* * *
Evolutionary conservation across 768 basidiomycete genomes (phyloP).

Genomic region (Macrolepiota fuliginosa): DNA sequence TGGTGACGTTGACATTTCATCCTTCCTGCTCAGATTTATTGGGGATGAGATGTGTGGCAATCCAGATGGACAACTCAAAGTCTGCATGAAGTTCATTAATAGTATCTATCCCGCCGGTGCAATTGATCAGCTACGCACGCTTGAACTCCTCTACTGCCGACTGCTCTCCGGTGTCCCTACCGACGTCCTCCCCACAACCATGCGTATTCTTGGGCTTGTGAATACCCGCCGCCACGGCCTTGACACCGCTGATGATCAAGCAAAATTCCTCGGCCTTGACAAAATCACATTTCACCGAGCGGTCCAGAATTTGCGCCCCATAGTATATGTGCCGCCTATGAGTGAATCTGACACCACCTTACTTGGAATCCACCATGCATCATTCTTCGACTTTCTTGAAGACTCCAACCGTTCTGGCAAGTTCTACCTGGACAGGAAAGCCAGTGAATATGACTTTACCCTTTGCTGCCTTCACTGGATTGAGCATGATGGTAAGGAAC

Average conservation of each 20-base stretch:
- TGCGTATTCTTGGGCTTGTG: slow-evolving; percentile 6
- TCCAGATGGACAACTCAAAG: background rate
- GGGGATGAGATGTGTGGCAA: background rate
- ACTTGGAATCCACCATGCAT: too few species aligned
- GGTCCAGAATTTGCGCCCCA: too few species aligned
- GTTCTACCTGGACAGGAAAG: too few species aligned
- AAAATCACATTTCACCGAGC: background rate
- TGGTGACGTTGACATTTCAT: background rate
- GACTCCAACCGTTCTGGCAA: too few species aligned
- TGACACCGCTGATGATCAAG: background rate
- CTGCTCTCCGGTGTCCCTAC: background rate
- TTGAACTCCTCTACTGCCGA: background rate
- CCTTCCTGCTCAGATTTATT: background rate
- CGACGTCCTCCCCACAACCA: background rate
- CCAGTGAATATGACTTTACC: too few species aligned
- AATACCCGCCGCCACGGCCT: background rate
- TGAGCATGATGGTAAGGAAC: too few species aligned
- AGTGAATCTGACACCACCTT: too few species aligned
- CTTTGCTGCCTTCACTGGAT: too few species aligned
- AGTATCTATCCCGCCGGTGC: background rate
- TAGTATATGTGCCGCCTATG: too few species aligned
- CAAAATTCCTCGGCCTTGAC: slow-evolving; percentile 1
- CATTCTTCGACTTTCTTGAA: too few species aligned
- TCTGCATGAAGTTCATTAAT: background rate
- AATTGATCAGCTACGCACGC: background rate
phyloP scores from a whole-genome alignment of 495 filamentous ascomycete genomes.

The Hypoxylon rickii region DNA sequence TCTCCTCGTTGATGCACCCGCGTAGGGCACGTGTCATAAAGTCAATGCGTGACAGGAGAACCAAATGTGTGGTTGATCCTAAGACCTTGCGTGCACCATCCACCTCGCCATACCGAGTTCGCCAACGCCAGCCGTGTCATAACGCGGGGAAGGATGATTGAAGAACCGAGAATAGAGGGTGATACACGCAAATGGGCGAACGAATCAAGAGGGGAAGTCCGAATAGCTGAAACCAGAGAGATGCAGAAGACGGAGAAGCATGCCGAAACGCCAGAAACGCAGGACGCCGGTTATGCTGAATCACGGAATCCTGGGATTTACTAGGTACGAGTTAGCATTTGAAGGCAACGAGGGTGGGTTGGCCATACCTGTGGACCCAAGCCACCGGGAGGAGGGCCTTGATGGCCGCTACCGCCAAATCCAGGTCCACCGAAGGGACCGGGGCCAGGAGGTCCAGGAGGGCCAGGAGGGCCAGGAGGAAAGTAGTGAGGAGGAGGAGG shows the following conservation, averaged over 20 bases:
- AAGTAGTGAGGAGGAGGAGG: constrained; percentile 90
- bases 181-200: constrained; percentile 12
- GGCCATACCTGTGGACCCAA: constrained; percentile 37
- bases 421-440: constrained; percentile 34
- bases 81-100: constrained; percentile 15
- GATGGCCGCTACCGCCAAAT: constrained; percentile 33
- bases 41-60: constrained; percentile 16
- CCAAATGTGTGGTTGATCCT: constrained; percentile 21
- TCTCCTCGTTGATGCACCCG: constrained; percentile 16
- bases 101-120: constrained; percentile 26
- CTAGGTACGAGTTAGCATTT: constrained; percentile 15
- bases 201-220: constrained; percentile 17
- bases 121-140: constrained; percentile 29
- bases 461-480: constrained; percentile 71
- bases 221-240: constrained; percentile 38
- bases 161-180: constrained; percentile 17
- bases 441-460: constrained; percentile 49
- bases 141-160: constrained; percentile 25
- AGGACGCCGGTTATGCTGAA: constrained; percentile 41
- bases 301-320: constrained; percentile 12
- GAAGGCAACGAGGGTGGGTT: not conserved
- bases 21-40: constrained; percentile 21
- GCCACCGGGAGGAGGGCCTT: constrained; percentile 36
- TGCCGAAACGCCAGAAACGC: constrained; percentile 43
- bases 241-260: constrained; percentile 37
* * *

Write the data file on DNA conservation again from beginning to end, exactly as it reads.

Evolutionary conservation across 768 basidiomycete genomes (phyloP).

Genomic region (Macrolepiota fuliginosa): DNA sequence TGGTGACGTTGACATTTCATCCTTCCTGCTCAGATTTATTGGGGATGAGATGTGTGGCAATCCAGATGGACAACTCAAAGTCTGCATGAAGTTCATTAATAGTATCTATCCCGCCGGTGCAATTGATCAGCTACGCACGCTTGAACTCCTCTACTGCCGACTGCTCTCCGGTGTCCCTACCGACGTCCTCCCCACAACCATGCGTATTCTTGGGCTTGTGAATACCCGCCGCCACGGCCTTGACACCGCTGATGATCAAGCAAAATTCCTCGGCCTTGACAAAATCACATTTCACCGAGCGGTCCAGAATTTGCGCCCCATAGTATATGTGCCGCCTATGAGTGAATCTGACACCACCTTACTTGGAATCCACCATGCATCATTCTTCGACTTTCTTGAAGACTCCAACCGTTCTGGCAAGTTCTACCTGGACAGGAAAGCCAGTGAATATGACTTTACCCTTTGCTGCCTTCACTGGATTGAGCATGATGGTAAGGAAC

Average conservation of each 20-base stretch:
- TGCGTATTCTTGGGCTTGTG: slow-evolving; percentile 6
- TCCAGATGGACAACTCAAAG: background rate
- GGGGATGAGATGTGTGGCAA: background rate
- ACTTGGAATCCACCATGCAT: too few species aligned
- GGTCCAGAATTTGCGCCCCA: too few species aligned
- GTTCTACCTGGACAGGAAAG: too few species aligned
- AAAATCACATTTCACCGAGC: background rate
- TGGTGACGTTGACATTTCAT: background rate
- GACTCCAACCGTTCTGGCAA: too few species aligned
- TGACACCGCTGATGATCAAG: background rate
- CTGCTCTCCGGTGTCCCTAC: background rate
- TTGAACTCCTCTACTGCCGA: background rate
- CCTTCCTGCTCAGATTTATT: background rate
- CGACGTCCTCCCCACAACCA: background rate
- CCAGTGAATATGACTTTACC: too few species aligned
- AATACCCGCCGCCACGGCCT: background rate
- TGAGCATGATGGTAAGGAAC: too few species aligned
- AGTGAATCTGACACCACCTT: too few species aligned
- CTTTGCTGCCTTCACTGGAT: too few species aligned
- AGTATCTATCCCGCCGGTGC: background rate
- TAGTATATGTGCCGCCTATG: too few species aligned
- CAAAATTCCTCGGCCTTGAC: slow-evolving; percentile 1
- CATTCTTCGACTTTCTTGAA: too few species aligned
- TCTGCATGAAGTTCATTAAT: background rate
- AATTGATCAGCTACGCACGC: background rate
phyloP scores from a whole-genome alignment of 495 filamentous ascomycete genomes.

The Hypoxylon rickii region DNA sequence TCTCCTCGTTGATGCACCCGCGTAGGGCACGTGTCATAAAGTCAATGCGTGACAGGAGAACCAAATGTGTGGTTGATCCTAAGACCTTGCGTGCACCATCCACCTCGCCATACCGAGTTCGCCAACGCCAGCCGTGTCATAACGCGGGGAAGGATGATTGAAGAACCGAGAATAGAGGGTGATACACGCAAATGGGCGAACGAATCAAGAGGGGAAGTCCGAATAGCTGAAACCAGAGAGATGCAGAAGACGGAGAAGCATGCCGAAACGCCAGAAACGCAGGACGCCGGTTATGCTGAATCACGGAATCCTGGGATTTACTAGGTACGAGTTAGCATTTGAAGGCAACGAGGGTGGGTTGGCCATACCTGTGGACCCAAGCCACCGGGAGGAGGGCCTTGATGGCCGCTACCGCCAAATCCAGGTCCACCGAAGGGACCGGGGCCAGGAGGTCCAGGAGGGCCAGGAGGGCCAGGAGGAAAGTAGTGAGGAGGAGGAGG shows the following conservation, averaged over 20 bases:
- AAGTAGTGAGGAGGAGGAGG: constrained; percentile 90
- bases 181-200: constrained; percentile 12
- GGCCATACCTGTGGACCCAA: constrained; percentile 37
- bases 421-440: constrained; percentile 34
- bases 81-100: constrained; percentile 15
- GATGGCCGCTACCGCCAAAT: constrained; percentile 33
- bases 41-60: constrained; percentile 16
- CCAAATGTGTGGTTGATCCT: constrained; percentile 21
- TCTCCTCGTTGATGCACCCG: constrained; percentile 16
- bases 101-120: constrained; percentile 26
- CTAGGTACGAGTTAGCATTT: constrained; percentile 15
- bases 201-220: constrained; percentile 17
- bases 121-140: constrained; percentile 29
- bases 461-480: constrained; percentile 71
- bases 221-240: constrained; percentile 38
- bases 161-180: constrained; percentile 17
- bases 441-460: constrained; percentile 49
- bases 141-160: constrained; percentile 25
- AGGACGCCGGTTATGCTGAA: constrained; percentile 41
- bases 301-320: constrained; percentile 12
- GAAGGCAACGAGGGTGGGTT: not conserved
- bases 21-40: constrained; percentile 21
- GCCACCGGGAGGAGGGCCTT: constrained; percentile 36
- TGCCGAAACGCCAGAAACGC: constrained; percentile 43
- bases 241-260: constrained; percentile 37